“Side Jobs” Review


Once again, I apologize for being late on this one. I had hoped to have most if not all of the Dresden series read before I go on my trip by the 16th, but that just hasn’t happened. I will be reading “Ghost Story” and hopefully blogging about it before I leave, however. With that aside, let’s talk about the anthology book, “Side Jobs.”

Now, given that this is a collection of short stories set throughout the series, I don’t want to run down each and every little one or this blog would be majorly long. Instead, I’d like to talk about some of my favorites and least favorites presented here. There are a total of 11 stories of varied length and, for me at least, most of them are good. Whether they’re filling a gap between stories or acting as further character development, all of them have something to offer. However, the first two stories, “Restoration of Faith” and “Vignette”, were easily the weakest to me. The former was one of Butcher’s earliest (as in teenage years) writings and it shows. I did like a few details in it (like what Harry was doing long before becoming the wizard we see in “Storm Front” and him meeting Murphy), but overall it was clearly the weakest story of the bunch. “Vignette” was a bit stronger, being a story about Harry and Bob trying to settle on an advertisement for Harry’s detective agency, but it was meant to be a pamphlet-sized short story and it definitely is. It was basically fluff, albeit decently written fluff.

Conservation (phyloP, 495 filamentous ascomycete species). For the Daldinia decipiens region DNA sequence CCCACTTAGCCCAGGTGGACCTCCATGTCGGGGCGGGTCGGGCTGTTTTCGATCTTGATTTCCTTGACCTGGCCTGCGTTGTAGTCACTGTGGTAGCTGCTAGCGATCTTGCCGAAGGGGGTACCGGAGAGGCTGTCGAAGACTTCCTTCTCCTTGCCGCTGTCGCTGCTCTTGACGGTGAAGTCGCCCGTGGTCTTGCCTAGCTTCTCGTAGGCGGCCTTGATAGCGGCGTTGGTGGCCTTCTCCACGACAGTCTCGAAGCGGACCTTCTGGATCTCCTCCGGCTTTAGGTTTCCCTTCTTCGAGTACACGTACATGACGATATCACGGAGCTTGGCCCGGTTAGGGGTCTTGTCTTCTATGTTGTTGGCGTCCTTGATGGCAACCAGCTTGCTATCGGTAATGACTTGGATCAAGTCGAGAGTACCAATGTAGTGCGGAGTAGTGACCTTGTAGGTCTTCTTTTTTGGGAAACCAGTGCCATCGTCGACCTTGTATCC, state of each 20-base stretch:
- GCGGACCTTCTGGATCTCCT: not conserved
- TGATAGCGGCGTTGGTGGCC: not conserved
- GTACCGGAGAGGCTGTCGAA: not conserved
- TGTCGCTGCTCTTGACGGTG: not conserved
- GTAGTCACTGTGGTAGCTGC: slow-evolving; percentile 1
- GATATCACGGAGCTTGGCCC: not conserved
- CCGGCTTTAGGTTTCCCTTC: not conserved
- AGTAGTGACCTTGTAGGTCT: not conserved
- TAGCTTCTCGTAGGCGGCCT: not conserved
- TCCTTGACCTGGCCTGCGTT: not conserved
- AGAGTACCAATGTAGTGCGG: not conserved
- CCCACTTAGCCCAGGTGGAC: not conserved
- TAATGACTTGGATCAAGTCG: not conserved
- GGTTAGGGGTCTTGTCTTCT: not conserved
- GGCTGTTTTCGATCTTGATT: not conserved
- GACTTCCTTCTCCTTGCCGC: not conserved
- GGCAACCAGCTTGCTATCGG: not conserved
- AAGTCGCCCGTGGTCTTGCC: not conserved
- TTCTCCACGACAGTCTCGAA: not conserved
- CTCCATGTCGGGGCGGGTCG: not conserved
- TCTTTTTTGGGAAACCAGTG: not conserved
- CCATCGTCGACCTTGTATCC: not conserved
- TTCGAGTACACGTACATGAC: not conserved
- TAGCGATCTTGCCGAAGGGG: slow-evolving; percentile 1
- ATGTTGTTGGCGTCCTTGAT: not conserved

As for some of the stories I liked, I’m going to change things up and make a small list. That list changed as I read through each story, and while I did enjoy the werewolf-centric “Something Borrowed” (more Billy and Georgia AND Buffy references? Yes, please!) and the reappearance of some nasty Black Court vampires in “It’s My Birthday, Too”, these next three are my top faves:

3) “The Warrior” – This story takes place after the events of “Small Favor” and brings Michael and his family into center-stage when pictures of them are sent to Harry. Michael is eventually forced into action when his daughter is kidnapped and teams up with Harry to find out why. After all that happens in “Small Favor,” it was nice to see Michael again and enjoy his interactions with Harry. When he meets the kidnapper near the end, the moments following it were very well-written and poignant to his character. The story itself overall was pretty strong and there’s a nice message at the end to drive the whole thing home.